Any chance if you could please have a look whether the Hub 4 has byte counters for inbound / outbound traffic either via the web interface, web SNMP proxy or direct SNMP?
On the SH2/SH2ac this was available via the web interface but it was not retrievable in any way from the Hub 3. I find the feature quite useful for monitoring, and would very much like to know if it is available on the Hub 4. It is one of the several reasons why I am still sticking with a SH2ac.
Why did VM only put a 1Gb network port on the SH4. They should have at least put a 2.5Gb network port on the back.
No one is ever going to get 1Gb connection on there network. Most will max out around 900Mb/s.
-- Red (VM SH2 AC Beta tester) Running on 500Mb VM service with SH3 in Modem Mode, with a ASUS RT-AC5300 router. With this setup I get Fantastic WIRED and WIRELESS Signals in my home. I dont work for VM. But I work in IT, and I know my tech. My advice is at your own risk. If you are happy with my answers please press Kudo ?
having a 2.5Gbps port on the hub would be pointless unless the client devices also had such ports. and whilst they are available (mostly as standalone cards/adaptors) they just aren't widely in use enough to warrant the extra cost in adding it to the hub.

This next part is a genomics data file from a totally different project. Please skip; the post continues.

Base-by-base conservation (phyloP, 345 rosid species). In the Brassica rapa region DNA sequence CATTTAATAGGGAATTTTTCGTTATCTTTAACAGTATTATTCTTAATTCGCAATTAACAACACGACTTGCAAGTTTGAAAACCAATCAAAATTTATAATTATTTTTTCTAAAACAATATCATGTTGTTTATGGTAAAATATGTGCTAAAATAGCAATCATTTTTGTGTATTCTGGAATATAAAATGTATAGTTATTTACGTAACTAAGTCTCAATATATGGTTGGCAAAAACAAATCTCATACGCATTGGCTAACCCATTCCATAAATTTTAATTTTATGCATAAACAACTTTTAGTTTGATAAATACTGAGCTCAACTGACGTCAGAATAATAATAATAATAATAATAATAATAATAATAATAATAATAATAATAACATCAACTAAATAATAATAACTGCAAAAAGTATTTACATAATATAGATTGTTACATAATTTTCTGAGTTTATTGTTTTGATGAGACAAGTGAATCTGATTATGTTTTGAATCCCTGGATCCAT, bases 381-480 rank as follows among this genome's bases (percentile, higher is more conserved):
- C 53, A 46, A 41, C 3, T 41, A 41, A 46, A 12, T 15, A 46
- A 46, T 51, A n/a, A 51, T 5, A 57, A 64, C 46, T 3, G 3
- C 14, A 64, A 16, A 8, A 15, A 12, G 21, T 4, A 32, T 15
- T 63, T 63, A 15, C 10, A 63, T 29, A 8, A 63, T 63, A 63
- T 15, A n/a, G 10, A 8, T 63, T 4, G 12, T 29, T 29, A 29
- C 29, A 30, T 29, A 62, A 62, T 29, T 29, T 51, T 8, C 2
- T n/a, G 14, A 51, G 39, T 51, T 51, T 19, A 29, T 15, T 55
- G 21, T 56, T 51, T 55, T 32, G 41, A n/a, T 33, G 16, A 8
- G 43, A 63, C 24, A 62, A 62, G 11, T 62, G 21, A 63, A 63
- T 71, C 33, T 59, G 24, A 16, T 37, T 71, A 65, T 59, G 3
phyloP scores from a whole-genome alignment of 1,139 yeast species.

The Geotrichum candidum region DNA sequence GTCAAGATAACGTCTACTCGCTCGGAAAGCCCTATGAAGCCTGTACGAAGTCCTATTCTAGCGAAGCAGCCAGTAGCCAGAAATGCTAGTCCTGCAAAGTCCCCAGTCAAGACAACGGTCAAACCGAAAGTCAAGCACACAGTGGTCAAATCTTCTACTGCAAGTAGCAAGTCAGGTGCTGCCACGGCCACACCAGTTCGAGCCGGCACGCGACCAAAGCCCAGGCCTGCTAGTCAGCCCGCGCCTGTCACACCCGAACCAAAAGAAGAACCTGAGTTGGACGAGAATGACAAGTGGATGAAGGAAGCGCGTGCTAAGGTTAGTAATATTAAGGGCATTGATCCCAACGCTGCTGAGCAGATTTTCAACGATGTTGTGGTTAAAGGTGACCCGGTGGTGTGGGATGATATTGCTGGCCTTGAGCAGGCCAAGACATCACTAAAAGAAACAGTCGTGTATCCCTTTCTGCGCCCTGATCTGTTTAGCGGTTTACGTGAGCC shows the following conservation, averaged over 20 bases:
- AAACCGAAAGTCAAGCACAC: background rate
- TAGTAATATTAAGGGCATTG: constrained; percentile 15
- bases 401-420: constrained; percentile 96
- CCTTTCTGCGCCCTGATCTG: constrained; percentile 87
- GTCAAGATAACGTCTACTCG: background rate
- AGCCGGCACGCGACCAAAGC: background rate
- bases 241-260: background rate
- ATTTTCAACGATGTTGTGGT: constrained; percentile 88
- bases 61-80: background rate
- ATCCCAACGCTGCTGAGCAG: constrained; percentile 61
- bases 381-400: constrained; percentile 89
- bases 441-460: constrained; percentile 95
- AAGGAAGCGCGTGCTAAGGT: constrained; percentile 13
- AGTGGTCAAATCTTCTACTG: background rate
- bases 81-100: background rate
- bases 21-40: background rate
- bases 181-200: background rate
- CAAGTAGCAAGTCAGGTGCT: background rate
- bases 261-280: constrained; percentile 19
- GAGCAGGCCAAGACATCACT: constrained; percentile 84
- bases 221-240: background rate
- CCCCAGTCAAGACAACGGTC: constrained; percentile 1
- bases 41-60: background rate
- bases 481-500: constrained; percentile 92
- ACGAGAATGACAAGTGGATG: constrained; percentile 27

most customers will be using WIFI anyway.
in my opinion the gigabit product isn't about supply the full 1Gbps to any one device, it's about having enough bandwidth the supply multiple devices without any device noticing a drop.
It’s all down to cost. Why put a higher speed port on the hub when it would cost more for the chipsets and not even be used by the majority of users. Why an RJ45 port? Should be a fibre one, 10G SPF+ ones, as on my router.
Tudor There are 10 types of people: those who understand binary and those who don't and F people out of 10 who do not understand hexadecimal c1a2a285948293859940d9a49385a2
There is nothing cable broadband specific that makes it more prone to latency spikes than any other kind of broadband technology (e.g. ADSL). The problem is the home hub. SuperHub 2 and 2ac were perfectly fine. Hub 3 was a crap piece of hardware that was in every consumer-relevant way a massive downgrade compared to a SH2ac. It remains to be seen whether Hub 4 continues on that path, but both H3 and H4 are, AFAIK, made by Arris, while SH2ac was made by a more competent manufacturer of networking equipment.
According to Ofcom's surveys latency depends a great deal on how broadband is delivered with the best to worse as follows.
3. Cable (VM)
At peak times (8pm-10pm) even a slow FTTC product such as BT Superfast Fibre had a latency of 13.75ms that comprehensively out-performed VM's VIVID 50 of 20.5ms. However, DOCSIS 3.1 brings lower latency through Active Queue Management (AQM) and now a new specification called Low Latency DOCSIS (LLD) should reduce round-trip latency to about 1ms. It will be interesting to see if VM will introduce LLD.